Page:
What is an air-trim separator?
We're doing a series of blog posts about how inline cutter systems (cutter/fan trim removal systems) efficiently convey, process and remove continuous edge trim and waste filaments. Part 5 discusses material handling fans. Part 6 explores air-trim separators.
The air in a system and a system’s trim or filaments, whether cut or continuous, must be separated from each other at the inline cutter system's discharge point.
The simplest separation method is to discharge the air and trim into a porous bag, screened box or other perforated enclosure that will retain the trim but not the air. When the enclosure is full of trim, the line must be shut down while the enclosure is emptied. This system is normally used only in low-productivity, discontinuous operations. It does not meet the needs of modern, continuous, high-productivity processes.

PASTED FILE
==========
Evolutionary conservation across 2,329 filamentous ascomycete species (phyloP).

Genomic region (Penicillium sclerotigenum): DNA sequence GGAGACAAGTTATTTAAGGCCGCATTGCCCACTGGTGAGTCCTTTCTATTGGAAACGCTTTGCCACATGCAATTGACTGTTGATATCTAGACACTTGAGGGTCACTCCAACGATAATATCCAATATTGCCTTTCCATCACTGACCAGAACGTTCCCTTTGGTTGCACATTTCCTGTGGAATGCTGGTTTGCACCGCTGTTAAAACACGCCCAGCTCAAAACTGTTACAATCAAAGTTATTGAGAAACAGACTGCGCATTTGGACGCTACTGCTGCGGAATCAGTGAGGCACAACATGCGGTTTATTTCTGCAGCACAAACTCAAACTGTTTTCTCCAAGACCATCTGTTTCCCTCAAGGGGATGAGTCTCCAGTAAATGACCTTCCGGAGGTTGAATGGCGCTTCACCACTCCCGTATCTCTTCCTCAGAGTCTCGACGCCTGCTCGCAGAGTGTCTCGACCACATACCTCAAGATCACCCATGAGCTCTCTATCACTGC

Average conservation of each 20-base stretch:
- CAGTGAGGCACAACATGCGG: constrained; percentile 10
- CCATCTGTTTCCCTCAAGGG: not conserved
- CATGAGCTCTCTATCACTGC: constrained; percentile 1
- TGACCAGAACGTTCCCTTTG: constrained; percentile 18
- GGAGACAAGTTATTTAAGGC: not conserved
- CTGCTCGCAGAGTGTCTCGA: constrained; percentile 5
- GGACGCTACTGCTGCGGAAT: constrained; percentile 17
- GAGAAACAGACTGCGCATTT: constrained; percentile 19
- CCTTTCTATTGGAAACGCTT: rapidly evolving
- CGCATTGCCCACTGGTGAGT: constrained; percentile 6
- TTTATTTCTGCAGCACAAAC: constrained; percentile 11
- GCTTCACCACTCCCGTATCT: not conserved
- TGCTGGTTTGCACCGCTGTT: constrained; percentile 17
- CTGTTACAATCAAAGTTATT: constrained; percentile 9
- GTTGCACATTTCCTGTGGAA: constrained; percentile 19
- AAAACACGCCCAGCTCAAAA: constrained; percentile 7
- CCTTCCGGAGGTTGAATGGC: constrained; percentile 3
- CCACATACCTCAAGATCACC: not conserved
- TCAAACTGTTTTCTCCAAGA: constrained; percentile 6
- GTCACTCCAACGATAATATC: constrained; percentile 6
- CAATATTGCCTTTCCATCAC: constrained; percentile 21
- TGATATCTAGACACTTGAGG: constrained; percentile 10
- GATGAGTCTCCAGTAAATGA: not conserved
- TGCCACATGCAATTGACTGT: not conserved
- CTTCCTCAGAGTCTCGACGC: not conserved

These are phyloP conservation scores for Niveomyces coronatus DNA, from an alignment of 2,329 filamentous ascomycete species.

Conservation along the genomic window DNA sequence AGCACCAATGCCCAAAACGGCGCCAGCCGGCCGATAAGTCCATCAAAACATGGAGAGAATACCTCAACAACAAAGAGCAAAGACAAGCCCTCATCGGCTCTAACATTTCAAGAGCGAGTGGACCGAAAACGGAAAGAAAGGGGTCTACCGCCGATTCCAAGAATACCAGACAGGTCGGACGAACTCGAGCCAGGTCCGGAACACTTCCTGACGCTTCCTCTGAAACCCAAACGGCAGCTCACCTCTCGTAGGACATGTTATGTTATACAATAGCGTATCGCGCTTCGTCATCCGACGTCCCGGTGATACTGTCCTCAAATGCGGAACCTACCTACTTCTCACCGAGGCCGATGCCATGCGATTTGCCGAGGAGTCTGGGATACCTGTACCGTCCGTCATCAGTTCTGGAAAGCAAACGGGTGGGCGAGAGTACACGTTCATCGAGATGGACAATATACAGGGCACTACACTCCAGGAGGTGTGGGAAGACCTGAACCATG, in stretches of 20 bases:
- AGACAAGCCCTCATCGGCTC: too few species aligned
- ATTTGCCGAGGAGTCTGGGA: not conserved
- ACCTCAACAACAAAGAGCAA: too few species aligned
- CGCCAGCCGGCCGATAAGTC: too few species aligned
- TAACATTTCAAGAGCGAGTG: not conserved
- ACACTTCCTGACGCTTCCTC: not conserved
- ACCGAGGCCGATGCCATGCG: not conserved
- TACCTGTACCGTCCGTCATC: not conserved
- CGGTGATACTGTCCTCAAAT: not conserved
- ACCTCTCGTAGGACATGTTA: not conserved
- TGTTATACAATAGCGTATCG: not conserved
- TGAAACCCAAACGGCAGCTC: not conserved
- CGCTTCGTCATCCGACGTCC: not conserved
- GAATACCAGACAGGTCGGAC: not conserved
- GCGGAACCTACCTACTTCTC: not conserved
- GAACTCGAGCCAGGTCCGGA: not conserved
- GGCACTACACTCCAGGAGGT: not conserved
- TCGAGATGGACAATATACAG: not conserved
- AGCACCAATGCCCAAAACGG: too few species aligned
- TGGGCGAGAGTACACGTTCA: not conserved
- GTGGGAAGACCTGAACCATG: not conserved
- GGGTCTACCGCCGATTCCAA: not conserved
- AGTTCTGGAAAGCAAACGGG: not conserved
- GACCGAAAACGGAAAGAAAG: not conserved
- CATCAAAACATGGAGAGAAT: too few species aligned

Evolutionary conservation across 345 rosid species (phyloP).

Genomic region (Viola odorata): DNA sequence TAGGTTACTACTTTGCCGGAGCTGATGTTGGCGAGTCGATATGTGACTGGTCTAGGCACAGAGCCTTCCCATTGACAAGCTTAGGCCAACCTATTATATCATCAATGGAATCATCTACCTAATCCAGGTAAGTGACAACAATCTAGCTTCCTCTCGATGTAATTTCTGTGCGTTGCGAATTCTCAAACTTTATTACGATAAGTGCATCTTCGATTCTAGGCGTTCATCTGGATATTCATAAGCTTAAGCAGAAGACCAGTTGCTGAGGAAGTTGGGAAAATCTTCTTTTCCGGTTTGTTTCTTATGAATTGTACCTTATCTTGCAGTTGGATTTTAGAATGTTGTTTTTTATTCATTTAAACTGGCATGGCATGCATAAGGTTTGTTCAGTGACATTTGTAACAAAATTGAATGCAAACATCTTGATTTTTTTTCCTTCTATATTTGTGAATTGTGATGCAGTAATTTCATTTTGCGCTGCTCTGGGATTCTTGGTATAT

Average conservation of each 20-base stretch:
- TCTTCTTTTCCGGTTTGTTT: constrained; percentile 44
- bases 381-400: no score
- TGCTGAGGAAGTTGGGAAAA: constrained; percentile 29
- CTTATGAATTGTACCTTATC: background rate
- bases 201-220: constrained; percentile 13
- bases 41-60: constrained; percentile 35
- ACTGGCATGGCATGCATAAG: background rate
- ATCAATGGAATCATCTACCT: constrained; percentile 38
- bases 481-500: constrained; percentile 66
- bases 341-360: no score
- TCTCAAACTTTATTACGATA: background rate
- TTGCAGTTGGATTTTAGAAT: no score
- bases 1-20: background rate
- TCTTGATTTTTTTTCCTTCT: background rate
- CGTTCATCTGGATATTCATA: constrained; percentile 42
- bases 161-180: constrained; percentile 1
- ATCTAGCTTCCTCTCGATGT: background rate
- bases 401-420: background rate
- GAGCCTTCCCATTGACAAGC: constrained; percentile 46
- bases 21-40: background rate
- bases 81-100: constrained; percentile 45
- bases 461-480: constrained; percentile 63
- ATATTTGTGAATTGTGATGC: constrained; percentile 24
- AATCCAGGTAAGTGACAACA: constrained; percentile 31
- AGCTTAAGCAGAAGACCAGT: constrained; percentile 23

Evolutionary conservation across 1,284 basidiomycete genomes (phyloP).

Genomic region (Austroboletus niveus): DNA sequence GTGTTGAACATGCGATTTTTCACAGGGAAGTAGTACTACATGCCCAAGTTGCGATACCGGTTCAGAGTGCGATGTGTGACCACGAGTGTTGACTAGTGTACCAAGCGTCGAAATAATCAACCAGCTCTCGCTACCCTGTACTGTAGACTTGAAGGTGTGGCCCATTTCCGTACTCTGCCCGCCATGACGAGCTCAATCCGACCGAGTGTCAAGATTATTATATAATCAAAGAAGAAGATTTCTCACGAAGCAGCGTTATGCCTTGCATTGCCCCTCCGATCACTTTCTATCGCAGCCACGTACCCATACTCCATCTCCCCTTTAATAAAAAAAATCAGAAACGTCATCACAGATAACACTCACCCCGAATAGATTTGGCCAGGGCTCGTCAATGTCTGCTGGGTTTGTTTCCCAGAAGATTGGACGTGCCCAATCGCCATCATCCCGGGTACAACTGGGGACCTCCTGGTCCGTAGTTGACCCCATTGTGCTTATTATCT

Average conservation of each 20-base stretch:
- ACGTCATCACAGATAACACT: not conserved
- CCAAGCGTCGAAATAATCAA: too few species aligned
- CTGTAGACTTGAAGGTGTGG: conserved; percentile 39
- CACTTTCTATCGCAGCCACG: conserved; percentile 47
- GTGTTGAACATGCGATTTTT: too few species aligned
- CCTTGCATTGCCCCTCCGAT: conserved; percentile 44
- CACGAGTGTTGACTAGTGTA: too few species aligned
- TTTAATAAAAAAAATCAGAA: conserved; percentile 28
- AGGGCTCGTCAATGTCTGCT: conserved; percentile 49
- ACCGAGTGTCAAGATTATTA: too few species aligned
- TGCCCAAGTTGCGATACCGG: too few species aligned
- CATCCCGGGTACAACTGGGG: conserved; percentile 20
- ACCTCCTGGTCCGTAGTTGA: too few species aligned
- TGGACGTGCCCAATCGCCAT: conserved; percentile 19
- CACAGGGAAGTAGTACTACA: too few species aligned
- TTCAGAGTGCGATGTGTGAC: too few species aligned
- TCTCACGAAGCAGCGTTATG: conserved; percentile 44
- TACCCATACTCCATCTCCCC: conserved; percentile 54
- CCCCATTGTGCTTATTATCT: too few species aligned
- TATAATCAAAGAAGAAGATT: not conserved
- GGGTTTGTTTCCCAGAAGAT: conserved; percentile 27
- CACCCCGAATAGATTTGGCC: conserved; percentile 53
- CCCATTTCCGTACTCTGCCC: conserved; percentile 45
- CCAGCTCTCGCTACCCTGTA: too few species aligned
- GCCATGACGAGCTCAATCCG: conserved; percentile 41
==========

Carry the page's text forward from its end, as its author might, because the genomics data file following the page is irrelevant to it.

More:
The use of an inline cutter markedly increases the trim capacity of the enclosure, usually by a factor of 4 or 5, because the bulk density of the cut trim is substantially greater than that of the uncut trim.
The most common, and usually least expensive, separator used with continuous process is a Cyclone separator, which centrifugally separates the trim or filaments from the air. The air leaves through the top of the cyclone and the material is discharged out the bottom, where it is collected in bags or boxes.
Filter bag separators that combine a separating and filtering function are becoming increasingly common, particularly when control of particulate emissions is a requirement.
Part 7 of our series explores manifold systems.